5 Minutes with Patient Engagement Expert Judith Hibbard, Dr. PH
Sorting Patients for Better Clinical Outcomes
Dr. Judith Hibbard is a researcher at the University of Oregon and is a consultant to Insignia Health.
1. How do you define engagement? And how does the concept of “activation” fit with that?
JH:When people talk about engagement, I think what they’re really trying to achieve is “greater activation” on the part of the patient—to get them involved in their own care or to create involvement opportunities.” Their hope is that these will result in increases in patients’ knowledge, skill, and confidence to manage their own health (the definition of activation).
2. Can you share a bit about your research with patient activation and PAM scores to assess the activation of individual patients?
JH: Our research—starting in the early 2000’s—came about because we saw that some people are passive and some are very proactive about their health. If we could measure that then we could better understand patients and provide more tailored support to them to help them move forward. To excel in a value-based environment, accountable care organizations (ACOs) must help their patients become more “activated” or more proactive in managing their health.
It turns out that we can actually measure activation in a robust way based on 10 general questions about how patients understand their role and their feelings of competence for taking on that role. We used a Rasch analysis to create the PAM (patient activation measure) which measures people on a 0 to 100 scale. You can study any population group—like Medicare or Medicaid patients, for example—and still see a full range of people on that continuum. Activation is not dependent on demographics.
3.What are a few of the more important insights you’ve gained through your work on engagement?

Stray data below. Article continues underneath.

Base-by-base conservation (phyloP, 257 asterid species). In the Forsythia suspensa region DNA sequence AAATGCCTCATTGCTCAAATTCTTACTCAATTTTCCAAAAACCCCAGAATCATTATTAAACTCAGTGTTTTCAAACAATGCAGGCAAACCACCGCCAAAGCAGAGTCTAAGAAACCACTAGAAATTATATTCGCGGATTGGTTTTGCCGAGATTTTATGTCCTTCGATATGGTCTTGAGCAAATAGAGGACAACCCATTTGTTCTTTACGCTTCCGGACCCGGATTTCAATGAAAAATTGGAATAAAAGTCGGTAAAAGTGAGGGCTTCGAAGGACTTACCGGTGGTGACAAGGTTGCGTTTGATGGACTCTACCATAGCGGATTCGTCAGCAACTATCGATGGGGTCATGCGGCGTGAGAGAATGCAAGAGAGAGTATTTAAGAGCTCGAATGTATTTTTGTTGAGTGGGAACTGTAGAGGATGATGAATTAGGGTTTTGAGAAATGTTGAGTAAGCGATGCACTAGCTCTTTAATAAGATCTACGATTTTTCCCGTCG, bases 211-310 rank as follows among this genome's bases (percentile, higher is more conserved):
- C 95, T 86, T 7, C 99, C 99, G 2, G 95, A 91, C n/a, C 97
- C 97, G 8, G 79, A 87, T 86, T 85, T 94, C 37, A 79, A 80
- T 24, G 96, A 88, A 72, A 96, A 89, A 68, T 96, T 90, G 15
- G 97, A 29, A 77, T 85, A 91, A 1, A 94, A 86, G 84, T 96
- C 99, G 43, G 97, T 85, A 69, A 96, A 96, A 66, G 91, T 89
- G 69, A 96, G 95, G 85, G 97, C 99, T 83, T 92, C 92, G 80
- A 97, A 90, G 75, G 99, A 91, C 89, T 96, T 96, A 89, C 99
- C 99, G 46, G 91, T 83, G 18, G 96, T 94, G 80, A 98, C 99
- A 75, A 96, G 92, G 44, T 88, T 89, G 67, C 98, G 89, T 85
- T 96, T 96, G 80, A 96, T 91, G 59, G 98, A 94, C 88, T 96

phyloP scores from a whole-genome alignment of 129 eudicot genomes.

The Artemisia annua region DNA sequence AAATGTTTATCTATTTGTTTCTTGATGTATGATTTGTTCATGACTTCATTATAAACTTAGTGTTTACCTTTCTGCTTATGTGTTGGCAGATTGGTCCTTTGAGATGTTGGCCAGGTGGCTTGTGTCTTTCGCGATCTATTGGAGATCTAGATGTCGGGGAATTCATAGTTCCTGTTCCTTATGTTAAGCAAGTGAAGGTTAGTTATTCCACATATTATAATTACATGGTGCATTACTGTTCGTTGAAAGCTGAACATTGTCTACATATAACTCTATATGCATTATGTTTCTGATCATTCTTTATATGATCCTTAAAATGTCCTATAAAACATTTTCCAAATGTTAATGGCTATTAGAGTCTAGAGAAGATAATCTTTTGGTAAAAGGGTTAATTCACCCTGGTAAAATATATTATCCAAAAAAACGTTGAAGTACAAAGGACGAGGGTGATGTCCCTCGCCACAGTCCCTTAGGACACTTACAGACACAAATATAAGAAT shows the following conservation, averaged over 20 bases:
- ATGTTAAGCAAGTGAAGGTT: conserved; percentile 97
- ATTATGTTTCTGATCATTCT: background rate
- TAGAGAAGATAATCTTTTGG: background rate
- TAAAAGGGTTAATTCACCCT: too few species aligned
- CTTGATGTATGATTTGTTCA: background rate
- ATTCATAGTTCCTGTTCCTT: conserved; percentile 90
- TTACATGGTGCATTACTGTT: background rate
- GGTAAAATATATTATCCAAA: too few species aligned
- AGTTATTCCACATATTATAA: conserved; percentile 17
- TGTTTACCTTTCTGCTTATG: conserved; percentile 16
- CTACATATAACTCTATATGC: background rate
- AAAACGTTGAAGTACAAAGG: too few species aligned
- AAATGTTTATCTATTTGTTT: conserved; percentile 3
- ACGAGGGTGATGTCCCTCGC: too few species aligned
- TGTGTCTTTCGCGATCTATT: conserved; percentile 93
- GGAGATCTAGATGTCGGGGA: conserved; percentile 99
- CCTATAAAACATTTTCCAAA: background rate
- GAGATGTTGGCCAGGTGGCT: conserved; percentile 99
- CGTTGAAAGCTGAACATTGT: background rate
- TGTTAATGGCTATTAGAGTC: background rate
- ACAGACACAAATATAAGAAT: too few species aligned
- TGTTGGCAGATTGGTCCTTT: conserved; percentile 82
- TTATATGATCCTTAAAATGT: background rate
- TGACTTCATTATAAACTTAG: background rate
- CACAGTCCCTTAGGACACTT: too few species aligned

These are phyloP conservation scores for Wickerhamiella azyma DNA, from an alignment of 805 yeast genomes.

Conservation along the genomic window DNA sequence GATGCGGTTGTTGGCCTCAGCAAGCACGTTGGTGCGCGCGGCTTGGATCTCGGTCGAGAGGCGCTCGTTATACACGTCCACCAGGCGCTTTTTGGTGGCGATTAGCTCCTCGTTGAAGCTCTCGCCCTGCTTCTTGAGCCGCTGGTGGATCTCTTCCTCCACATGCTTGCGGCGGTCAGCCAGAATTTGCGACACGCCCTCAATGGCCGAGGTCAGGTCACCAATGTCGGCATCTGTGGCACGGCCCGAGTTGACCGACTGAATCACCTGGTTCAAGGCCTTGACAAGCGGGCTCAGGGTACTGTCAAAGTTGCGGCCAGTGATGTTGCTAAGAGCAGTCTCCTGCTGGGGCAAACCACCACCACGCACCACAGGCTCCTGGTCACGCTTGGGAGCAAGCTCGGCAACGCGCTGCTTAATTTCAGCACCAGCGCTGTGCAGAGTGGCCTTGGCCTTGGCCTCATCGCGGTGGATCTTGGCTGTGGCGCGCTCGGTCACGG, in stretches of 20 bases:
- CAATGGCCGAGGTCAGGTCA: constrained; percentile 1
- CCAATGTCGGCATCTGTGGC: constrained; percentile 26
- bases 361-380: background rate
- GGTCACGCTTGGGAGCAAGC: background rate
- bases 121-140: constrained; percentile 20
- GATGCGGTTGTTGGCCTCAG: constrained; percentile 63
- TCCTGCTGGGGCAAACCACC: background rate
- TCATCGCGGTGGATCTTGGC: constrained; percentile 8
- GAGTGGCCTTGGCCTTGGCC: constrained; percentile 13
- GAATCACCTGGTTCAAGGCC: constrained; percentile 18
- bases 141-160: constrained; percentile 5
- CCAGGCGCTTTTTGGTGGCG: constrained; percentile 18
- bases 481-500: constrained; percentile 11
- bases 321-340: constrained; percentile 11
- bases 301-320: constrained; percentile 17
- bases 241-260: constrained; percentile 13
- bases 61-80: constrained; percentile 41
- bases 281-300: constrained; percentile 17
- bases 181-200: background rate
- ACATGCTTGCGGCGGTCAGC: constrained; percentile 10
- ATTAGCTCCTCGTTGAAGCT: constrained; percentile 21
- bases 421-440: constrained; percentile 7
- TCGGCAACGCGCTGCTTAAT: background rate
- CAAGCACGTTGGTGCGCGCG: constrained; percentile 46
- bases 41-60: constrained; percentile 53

JH: We learned that patients who score low on activation were often overwhelmed, had little confidence about managing their health, poor problem-solving skills, and felt their role was to be a passive recipient of care. As a result, we recommend interventions for less activated patients focusing on small steps that are easily achieved by patients.
Our most recent insight comes from our new research on being able to identify those at risk for using costly and unnecessary care… an issue critical to ACOs. The paper, which was just published in Health Services Research, explains how PAM scores can predict whether individual patients are more likely to have emergency department visits or hospitalizations that could have been prevented. It also showed that PAM scores are able to predict the likelihood of developing a new chronic disease one, two, or even three years later. (See sidebar to read paper.)
4. Do you have any advice for improving patient engagement?
JH: One of my big “aha’s” was that when we offer patients engagement opportunities—such as a patient portal or a chronic disease selfmanagement class—it is the patients with high PAM scores who show up or sign up. That is to say, we often are using our resources to help the “already engaged.” You won’t know which are which until you start measuring. However, we know we can increase activation if we support patients in the right way.
Once you do measure, you can design different approaches to best suit each group. The low scorers, because they are more passive, will engage better through a “high touch” approach. The high scorers, who are more ready to use information, will do well with a more “hightech” approach, such as providing web-based resources.
But to be successful, this must truly be integrated into how organizations and care teams think about and manage individual patients and whole patient populations; it needs to be integrated into the very DNA of the organization.